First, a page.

Traditional extensive livestock farming will disappear in Mato Grosso do Sul, says analyst
In eight years, between 2003 and 2011, the cattle herd in Mato Grosso do Sul shrank from 24.9 million head to 21.5 million head, down by 13.6%, according to the State's Farming Federation (Famasul) and the Brazilian Institute of Geography and Statistics (IBGE).
This reduction of the herd, according to the economist and coordinator of the Economic Technical Unit (Unitec) at Famasul, Adriana Mascarenhas, can be put down to three factors: an outbreak of FMD in Mato Grosso do Sul in 2005; the global economic crisis of 2008, and the diversification of agribusiness activities in the state.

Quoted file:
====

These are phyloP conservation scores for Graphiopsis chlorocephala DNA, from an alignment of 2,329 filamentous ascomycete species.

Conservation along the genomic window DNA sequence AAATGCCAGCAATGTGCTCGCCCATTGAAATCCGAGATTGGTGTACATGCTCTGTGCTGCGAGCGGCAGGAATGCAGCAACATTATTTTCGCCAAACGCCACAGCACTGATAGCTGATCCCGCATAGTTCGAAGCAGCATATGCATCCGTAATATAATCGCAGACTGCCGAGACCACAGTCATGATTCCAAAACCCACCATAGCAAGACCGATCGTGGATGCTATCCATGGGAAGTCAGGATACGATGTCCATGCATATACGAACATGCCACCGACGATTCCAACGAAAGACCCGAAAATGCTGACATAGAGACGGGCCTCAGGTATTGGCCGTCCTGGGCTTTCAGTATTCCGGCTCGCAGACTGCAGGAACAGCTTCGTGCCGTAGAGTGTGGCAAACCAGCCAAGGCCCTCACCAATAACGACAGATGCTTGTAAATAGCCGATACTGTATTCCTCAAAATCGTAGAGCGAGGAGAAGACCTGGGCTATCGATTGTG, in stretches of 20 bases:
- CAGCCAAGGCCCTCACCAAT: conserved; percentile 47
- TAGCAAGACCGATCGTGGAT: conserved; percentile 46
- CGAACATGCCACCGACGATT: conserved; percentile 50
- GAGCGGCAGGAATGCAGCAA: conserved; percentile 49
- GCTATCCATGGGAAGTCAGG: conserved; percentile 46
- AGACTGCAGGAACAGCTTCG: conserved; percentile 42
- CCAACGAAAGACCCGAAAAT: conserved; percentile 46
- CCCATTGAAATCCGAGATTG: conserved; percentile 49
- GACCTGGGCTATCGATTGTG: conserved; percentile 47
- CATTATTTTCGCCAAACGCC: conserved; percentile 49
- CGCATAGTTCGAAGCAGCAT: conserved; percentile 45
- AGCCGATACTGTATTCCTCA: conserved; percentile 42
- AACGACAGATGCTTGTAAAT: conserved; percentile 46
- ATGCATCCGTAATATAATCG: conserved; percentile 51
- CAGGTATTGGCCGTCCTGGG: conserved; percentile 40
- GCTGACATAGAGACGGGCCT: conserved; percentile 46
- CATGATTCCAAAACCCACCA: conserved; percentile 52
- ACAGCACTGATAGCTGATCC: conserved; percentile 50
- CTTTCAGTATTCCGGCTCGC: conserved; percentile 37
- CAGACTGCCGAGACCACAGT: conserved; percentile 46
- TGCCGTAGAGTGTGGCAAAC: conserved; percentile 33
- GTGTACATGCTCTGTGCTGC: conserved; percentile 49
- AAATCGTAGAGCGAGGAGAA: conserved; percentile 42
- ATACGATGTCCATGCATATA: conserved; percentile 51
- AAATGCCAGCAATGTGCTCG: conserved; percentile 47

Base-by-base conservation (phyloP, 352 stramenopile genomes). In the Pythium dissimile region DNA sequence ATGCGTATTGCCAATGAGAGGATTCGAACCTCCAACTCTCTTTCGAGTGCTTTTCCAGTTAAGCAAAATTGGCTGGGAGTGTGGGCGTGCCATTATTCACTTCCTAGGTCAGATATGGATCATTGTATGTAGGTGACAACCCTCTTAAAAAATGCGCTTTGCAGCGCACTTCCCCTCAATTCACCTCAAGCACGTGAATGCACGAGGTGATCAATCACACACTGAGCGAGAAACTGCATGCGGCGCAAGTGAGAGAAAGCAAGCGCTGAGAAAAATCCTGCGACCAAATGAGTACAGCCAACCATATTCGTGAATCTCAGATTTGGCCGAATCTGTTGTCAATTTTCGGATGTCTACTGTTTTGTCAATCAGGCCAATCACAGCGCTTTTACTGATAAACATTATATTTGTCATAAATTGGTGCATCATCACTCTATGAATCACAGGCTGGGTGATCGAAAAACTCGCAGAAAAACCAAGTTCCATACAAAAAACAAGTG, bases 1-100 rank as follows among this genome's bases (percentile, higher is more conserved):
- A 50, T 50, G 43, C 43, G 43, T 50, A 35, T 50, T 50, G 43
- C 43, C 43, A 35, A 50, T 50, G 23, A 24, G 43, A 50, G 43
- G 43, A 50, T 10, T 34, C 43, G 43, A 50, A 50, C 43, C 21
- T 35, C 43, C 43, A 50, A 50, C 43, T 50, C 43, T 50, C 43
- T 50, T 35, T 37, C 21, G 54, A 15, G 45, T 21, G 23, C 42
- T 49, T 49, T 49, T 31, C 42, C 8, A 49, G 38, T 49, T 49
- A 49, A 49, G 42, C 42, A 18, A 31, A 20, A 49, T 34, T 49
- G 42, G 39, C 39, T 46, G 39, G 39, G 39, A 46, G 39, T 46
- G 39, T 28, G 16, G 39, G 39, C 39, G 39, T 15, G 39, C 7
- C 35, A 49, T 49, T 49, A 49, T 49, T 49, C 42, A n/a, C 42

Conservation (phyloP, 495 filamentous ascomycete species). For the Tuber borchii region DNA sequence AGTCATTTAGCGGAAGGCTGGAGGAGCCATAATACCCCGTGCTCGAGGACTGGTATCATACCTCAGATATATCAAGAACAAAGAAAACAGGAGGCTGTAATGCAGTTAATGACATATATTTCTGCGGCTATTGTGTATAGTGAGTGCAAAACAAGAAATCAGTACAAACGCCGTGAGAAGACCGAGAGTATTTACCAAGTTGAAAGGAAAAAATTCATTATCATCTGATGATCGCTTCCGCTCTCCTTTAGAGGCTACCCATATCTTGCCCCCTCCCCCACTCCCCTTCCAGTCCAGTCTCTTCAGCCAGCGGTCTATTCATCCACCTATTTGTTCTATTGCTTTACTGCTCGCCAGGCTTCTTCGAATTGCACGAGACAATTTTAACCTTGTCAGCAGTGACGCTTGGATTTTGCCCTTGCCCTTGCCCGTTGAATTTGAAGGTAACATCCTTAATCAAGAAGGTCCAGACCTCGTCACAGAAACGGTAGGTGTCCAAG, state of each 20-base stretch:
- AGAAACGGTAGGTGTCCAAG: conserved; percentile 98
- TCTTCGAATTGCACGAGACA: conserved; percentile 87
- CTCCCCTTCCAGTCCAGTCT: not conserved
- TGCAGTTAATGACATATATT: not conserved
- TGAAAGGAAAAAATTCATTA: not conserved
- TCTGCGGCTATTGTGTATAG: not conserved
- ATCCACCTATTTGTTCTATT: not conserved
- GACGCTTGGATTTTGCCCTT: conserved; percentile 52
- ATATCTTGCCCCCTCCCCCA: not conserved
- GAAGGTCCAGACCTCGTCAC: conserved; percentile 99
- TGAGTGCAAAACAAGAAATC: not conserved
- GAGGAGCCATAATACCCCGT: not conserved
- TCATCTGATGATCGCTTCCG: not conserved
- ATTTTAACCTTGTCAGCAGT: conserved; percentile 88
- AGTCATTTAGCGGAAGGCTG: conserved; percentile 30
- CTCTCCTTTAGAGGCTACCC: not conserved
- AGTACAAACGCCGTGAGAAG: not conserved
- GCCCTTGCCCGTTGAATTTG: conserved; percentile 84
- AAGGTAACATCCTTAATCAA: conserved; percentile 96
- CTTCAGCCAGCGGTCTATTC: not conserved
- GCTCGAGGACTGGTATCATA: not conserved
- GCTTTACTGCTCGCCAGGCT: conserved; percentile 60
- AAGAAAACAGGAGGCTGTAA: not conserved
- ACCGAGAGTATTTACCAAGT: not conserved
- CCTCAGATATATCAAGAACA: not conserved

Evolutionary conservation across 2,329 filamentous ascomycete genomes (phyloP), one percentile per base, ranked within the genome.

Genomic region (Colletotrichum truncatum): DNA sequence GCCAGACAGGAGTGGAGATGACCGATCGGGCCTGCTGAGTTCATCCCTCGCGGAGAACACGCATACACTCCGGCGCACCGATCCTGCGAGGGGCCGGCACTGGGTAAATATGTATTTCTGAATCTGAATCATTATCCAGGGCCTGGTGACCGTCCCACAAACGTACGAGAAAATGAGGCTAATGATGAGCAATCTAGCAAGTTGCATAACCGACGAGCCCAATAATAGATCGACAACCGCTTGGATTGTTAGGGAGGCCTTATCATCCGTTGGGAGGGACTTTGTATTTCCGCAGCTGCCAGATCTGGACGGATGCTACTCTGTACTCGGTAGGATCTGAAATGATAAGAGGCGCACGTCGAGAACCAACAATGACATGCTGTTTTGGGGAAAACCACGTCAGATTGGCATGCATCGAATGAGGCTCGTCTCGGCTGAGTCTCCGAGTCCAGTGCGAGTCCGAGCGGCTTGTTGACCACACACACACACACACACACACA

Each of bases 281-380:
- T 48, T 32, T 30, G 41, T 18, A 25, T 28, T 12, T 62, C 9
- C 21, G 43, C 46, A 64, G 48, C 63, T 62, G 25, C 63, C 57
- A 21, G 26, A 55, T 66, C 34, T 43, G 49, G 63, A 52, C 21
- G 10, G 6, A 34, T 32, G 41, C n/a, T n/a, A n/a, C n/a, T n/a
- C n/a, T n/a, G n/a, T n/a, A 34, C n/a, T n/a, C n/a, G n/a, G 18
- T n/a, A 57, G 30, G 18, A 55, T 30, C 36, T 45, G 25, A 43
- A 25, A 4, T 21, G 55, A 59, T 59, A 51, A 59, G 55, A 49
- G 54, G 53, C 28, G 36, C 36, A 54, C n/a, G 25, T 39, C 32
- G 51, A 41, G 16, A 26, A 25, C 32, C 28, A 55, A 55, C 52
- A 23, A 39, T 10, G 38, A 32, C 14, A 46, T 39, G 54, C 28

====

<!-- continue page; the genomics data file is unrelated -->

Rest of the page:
"Farmers who used to raise their herds extensively, almost by simply leaving cattle on pastureland, are already a rare sight in the state and the tendency is that they will disappear. Currently, livestock farming demands technology. Farmers have to be rural entrepreneurs who are attuned to the market and use the technology that is available to them," she explains.
Information provided by Agrodebate